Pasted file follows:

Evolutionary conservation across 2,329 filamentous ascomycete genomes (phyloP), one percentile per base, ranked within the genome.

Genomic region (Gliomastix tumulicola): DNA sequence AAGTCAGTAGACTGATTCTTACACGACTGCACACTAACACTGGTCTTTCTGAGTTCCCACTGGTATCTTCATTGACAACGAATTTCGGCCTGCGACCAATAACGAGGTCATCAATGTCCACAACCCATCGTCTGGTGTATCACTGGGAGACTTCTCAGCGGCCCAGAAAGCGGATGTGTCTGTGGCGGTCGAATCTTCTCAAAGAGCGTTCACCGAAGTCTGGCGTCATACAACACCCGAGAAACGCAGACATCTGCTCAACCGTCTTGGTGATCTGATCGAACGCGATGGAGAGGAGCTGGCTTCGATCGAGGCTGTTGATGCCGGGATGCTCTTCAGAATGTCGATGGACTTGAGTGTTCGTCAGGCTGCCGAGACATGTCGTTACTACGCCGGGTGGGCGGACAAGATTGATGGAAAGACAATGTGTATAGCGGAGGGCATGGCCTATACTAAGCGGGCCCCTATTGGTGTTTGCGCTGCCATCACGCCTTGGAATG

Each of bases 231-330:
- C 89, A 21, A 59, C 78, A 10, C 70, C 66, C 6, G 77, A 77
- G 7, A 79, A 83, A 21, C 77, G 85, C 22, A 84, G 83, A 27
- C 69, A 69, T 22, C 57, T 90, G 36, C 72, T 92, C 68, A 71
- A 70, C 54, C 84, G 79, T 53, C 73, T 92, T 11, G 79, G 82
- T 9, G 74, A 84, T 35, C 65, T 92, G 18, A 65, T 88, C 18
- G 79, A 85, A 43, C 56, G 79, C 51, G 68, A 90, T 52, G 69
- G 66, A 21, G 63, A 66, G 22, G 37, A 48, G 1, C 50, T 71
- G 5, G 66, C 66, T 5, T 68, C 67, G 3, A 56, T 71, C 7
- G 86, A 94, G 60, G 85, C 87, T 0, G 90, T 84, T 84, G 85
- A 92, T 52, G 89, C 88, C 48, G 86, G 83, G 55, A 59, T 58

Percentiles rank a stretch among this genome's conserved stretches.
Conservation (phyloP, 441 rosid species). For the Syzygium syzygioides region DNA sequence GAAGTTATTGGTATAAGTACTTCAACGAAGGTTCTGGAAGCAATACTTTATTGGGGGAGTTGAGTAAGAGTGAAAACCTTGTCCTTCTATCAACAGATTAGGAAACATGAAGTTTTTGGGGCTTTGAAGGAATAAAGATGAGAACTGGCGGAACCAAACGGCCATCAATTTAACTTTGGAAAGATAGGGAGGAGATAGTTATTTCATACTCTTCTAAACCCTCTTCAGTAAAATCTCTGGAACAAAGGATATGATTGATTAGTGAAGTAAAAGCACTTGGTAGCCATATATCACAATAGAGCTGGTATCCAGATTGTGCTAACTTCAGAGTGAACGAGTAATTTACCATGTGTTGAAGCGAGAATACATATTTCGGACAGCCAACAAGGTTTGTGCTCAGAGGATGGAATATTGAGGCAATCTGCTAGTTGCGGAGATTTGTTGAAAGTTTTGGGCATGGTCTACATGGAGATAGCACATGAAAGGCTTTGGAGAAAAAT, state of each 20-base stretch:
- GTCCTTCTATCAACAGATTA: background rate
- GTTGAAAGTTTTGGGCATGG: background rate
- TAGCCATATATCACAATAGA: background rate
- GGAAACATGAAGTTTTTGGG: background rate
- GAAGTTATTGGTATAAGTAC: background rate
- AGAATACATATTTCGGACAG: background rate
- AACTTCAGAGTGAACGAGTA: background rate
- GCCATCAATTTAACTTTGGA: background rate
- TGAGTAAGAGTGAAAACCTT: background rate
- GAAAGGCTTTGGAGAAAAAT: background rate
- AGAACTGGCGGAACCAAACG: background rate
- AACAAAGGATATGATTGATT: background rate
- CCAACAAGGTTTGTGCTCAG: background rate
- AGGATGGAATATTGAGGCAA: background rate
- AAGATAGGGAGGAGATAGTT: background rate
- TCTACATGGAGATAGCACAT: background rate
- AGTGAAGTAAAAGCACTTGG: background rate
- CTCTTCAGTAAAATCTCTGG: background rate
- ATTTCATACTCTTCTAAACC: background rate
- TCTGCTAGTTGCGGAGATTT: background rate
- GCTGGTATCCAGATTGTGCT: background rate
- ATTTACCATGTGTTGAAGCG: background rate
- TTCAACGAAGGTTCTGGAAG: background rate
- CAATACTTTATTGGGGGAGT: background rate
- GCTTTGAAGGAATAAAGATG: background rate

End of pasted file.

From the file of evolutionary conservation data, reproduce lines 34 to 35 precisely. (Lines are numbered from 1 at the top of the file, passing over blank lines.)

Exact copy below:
- ATTTCATACTCTTCTAAACC: background rate
- TCTGCTAGTTGCGGAGATTT: background rate